• Desmoplastic/nodular medulloblastoma. Micronodular zones of reduced cellularity (‘pale islands’) are a striking feature of this medulloblastoma variant.
  • Medulloblastoma with extensive nodularity. This variant of medulloblastoma is typified by the linear streaming of rounded, ‘neurocytic’ tumor cell nuclei within amassed cytoplasmic processes
  • Large cell/anaplastic medulloblastoma. Cellular enlargement, often prominent nucleoli, and pronounced mitotic and apoptotic activity are features of this virulent medulloblastoma subtype
  • Low-power view of small lymphocytic lymphoma. A monotonous proliferation of small lymphocytes effaces the architecture of the node
  • Bilateral retinoblastoma showing a white mass consisting of detached retina and neoplastic tissue immediately behind the lens in each eye.
  • retinoblastomas are composed of dense masses of small round cells with hyperchromatic nuclei and scanty cytoplasm [300] (Fig. 30.65). Trabecular and nesting formations are common. [302]
  • Retinoblastoma is composed of small hyperchromatic tumor cells with scant cytoplasm, and the tumor cells often surround a central lumen that is lined by basement membrane material (Flexner-Wintersteiner rosettes).
  • Necrosis is often present in retinoblastomas (arrow). Viable neoplastic cells frequently surround the blood vessels. Nonneoplastic retina is present at the left side of this photomicrograph

Small round cell_tumor_DR NARMADA Presentation Transcript

  • 1. Moderator:-Dr. Poonam Nanwani Speaker:- Dr. Narmada Prasad Tiwari
  • 2. Histologically, many of the pediatric neoplasms have more primitive origin characterized by sheets of cells ,with small , round nuclei. Because of their primitive histologic appearance many childhood tumor have been collectively referred to as small round blue cell tumor.
  • 3. The differential diagnosis of such tumors are:- Neuroblastoma Wilms tumour(Nephroblastoma) Rhabdomyosarcoma Ewing’s sarcoma/PNET Medulloblastoma Retinoblastoma Lymphoma
  • 4. NEUROBLASTOMA  most common extracranial solid tumor of childhood most frequently diagnosed tumor of infancy. Median age at diagnosis is 21 months. Most occur sporadically. 1 to 2% occur familial- Germ line mutation in the anaplastic lymphoma kinase (ALK) gene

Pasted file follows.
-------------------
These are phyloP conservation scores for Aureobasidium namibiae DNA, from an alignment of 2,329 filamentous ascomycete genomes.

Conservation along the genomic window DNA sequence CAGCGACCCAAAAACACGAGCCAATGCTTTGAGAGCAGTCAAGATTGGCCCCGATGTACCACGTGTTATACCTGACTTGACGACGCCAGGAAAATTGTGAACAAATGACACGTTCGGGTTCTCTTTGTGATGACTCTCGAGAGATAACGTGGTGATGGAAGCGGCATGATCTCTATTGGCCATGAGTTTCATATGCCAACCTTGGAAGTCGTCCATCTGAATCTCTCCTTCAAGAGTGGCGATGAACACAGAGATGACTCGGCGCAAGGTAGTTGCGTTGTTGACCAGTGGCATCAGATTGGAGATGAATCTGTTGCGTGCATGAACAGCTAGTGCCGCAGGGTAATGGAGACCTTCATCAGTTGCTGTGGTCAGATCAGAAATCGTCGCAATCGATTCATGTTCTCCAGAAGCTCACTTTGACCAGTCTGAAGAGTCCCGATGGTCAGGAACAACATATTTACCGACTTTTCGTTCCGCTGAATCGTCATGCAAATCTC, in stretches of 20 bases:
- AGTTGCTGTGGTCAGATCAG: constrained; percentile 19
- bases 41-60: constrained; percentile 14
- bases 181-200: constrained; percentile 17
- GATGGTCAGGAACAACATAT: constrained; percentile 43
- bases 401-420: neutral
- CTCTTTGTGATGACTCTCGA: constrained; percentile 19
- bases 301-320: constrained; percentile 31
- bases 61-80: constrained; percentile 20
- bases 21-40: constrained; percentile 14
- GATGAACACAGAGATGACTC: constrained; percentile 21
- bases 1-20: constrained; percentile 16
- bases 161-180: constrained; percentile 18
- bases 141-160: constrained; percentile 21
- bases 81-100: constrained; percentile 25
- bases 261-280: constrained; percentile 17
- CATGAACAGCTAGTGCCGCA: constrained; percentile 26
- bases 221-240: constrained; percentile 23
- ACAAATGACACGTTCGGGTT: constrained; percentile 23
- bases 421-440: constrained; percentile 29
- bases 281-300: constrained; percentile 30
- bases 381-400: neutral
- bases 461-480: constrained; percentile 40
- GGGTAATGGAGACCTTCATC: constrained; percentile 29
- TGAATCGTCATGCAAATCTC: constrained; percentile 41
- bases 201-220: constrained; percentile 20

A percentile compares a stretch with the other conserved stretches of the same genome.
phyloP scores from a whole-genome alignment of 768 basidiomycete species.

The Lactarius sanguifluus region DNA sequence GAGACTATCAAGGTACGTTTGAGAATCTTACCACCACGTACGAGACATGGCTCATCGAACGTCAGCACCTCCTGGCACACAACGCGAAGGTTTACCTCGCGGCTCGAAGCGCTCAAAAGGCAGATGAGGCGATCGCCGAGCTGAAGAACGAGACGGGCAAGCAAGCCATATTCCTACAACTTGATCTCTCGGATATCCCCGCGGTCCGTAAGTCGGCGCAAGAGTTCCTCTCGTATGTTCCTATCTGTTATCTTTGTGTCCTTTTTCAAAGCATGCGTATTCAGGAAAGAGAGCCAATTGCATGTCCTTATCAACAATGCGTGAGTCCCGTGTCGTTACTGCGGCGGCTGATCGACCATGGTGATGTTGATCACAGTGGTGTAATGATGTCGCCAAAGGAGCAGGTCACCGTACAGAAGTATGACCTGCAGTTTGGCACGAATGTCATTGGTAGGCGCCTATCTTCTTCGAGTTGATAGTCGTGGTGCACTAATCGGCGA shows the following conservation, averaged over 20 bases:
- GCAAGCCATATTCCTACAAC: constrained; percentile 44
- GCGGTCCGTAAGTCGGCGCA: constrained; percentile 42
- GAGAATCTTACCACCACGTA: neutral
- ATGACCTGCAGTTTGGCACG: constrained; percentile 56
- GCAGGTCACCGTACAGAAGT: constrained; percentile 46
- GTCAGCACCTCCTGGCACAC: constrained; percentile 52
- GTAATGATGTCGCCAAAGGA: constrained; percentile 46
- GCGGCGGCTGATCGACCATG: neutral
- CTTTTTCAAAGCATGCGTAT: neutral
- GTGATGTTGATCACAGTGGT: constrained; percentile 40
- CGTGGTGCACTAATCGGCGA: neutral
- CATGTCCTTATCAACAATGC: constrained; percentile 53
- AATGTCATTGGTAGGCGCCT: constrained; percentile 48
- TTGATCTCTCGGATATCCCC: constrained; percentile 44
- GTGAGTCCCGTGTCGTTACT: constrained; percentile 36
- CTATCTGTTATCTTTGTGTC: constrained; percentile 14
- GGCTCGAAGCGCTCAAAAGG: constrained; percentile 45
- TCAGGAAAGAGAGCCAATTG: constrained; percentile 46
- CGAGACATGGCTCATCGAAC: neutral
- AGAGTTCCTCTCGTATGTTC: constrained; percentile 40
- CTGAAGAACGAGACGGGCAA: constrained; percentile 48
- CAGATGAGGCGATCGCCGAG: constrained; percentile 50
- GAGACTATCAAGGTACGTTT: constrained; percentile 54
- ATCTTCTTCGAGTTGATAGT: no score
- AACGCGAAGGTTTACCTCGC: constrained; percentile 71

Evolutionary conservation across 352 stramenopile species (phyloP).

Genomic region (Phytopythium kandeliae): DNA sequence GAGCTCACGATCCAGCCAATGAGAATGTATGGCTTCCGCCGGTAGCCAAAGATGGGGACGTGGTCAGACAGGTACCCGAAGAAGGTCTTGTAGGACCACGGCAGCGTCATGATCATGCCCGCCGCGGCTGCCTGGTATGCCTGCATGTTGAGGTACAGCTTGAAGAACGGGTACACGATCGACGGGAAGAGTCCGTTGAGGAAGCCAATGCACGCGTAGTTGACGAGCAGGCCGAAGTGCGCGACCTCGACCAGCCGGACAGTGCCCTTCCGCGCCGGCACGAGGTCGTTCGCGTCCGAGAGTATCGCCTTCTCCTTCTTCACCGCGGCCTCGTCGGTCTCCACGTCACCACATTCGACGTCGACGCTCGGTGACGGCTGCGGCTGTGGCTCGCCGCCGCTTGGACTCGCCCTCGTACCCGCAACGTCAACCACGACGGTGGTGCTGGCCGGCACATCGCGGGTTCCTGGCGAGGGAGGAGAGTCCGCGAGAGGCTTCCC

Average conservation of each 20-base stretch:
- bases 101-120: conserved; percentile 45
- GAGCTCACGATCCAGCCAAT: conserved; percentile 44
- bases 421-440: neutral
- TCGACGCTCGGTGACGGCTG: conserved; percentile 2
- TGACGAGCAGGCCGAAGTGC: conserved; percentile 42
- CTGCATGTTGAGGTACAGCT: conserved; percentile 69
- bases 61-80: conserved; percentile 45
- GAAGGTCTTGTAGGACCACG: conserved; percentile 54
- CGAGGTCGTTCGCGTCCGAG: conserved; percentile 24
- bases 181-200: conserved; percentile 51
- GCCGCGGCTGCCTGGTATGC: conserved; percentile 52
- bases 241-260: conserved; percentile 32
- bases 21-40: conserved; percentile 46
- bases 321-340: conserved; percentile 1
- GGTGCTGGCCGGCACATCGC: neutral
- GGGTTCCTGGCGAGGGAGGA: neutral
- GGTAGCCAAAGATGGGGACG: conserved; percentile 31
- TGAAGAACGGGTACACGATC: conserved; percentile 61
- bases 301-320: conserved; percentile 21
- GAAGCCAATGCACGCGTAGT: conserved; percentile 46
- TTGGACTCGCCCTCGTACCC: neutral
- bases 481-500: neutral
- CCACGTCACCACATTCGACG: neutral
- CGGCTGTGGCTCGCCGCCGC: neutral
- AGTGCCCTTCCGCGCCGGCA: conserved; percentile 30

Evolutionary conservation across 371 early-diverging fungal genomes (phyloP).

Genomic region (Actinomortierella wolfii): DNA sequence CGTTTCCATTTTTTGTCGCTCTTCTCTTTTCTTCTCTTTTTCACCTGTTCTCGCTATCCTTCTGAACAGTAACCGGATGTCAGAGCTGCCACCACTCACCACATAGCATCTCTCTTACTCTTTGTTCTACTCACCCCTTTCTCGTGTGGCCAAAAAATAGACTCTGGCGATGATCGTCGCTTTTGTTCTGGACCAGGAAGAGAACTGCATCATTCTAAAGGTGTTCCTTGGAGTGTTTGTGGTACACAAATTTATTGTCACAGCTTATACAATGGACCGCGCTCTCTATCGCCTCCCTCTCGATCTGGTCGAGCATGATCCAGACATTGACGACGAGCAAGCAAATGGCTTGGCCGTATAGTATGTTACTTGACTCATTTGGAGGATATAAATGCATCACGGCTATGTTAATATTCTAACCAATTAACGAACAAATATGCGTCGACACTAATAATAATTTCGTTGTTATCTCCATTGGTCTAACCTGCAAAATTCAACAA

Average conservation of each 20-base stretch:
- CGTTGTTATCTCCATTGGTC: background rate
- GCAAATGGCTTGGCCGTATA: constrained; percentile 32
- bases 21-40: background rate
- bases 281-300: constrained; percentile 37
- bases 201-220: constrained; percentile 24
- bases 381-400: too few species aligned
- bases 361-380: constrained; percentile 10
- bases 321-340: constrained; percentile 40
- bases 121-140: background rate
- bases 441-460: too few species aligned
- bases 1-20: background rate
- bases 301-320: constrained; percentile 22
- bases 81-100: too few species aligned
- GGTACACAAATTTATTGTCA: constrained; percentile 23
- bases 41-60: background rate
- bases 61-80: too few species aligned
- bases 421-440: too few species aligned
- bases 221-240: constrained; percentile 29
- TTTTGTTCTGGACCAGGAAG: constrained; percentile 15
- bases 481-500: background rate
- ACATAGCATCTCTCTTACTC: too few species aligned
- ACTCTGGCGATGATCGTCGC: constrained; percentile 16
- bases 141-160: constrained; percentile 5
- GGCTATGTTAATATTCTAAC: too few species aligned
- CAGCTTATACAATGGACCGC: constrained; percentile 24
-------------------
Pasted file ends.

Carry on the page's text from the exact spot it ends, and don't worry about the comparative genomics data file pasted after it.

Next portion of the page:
• 5. Clinical course- In childhood 40% of neuroblastoma arise in adrenal medulla. Other sites-along sympathetic chain post. Mediastinum neck, brain. • under 2 year - large abdominal mass, fever ,weight loss. About 90% of neuroblastoma regardless of location produce catecholamines. Neuroblastoma – size- minute nodules to large masses
  • 6. Gross-
  • 7. Neuorblastoma Morphology Small round blue cell tumor neuorpil formation (fibers, i.e., axons dendrites, mostly unmyelinated) rosette formation immunochemistry – neuron specific enolase EM – secretory granules (catecholamine) Usual features of anaplasia high mitotic rate is unfavorable evidence of Schwann cell or ganglion differentiation favorable
  • 8. Histologically
  • 9. Undifferentiated type
  • 10. Differentiating type Poorly differentiated type
  • 11. Neuroblastoma may metastasize widely through the hematogenous & lymphatic system, particularly to liver, CNS, bone, lymph nodes and bone marrow.
  • 12. Prognostic factors in neuroblastoma Variable Favourable Unfavourable (1) Stage 1, 2A,2B,4S 3,4 (2) Age <18 month > 18 month (3)Histology:- (a)Evidence of schwannnian stroma & gangliocytic differentiation. (b) Mitosis-karyorrhexis index Present < 200/5000 cells Absent >200/5000 cells (4) DNA ploidy Hyperdiploidy or near triploidy Near diploid (5) N-Myc Not amplified Amplified (6) Chromosome 17q gain Absent Present (7) Chromosome 1 p loss Absent Present (8) Chromosome 11q loss Absent Present (9) Trk A expression Present Absent (10)TrkB expression Absent Present (11) Telomerase expression Low or Absent Highly expressed.
  • 13. WILMS’ TUMOR(NEPHROBLASTOMA) Age:- 3 -6 years Sex:- No sex predeliction Clinical features-Large abdominal mass Hematuria Pain in abdomen Hypertension
  • 14. Molecular Genetic Genetic loci predisposing to wilms’ tumor are WT1 ( located on chromosome 11p 13 ) WT2 ( located on chromosome 11p 15.5 ) - Mutations of B catenin gene-14-20% - Conditions associated with wilms’ tumor are:- WAGR syndrome:- Wilms’ tumor Aniridia Genital anomalies Retardation
  • 15. Beckwith wiedemann Syndrome:- Omphalocele Macroglossia Hemihypertrophy of organs Denys Drash Syndrome:- Gonadal dysgenesis( male psuedohermaphroditism) Early onset nephropathy
  • 16. Gross:- solid, well circumscribed. On cut-:-solid & pale gray & often exhibit areas of cystic changes, necrosis & hemorrhage.
  • 17. Microscopically :- Three major component are identified. I- Undifferentiated blastema II – Mesenchymal ( stromal) tissue III – Epithelial tissue Blastematous - small round to oval cells, scanty cytoplasm The mesenchymal element- spindle cell fibroblast like configuration. Epithelial component- embryonic glomerular and tubular structures.
  • 18. Additional morphological features- Ciliated,mucinous, squamous or transitional epithelium, neuroepithelium,mature adipose tissue,Cartilage & bone
  • 19. Anaplastic wilms tumour
  • 20. Spread and metastasis- Local spread Lymph nodes-15% cases Distant metastasis- lungs, liver and peritoneum.
  • 21. Rhabdomyosarcoma:- Rhabdomyosrcoma is the most common soft tissue sarcoma of childhood & adolescence, usually appear before age 20 year. Types:- Embryonal (most common) Alveolar Rhabdomyosarcoma Pleomorphic (least common)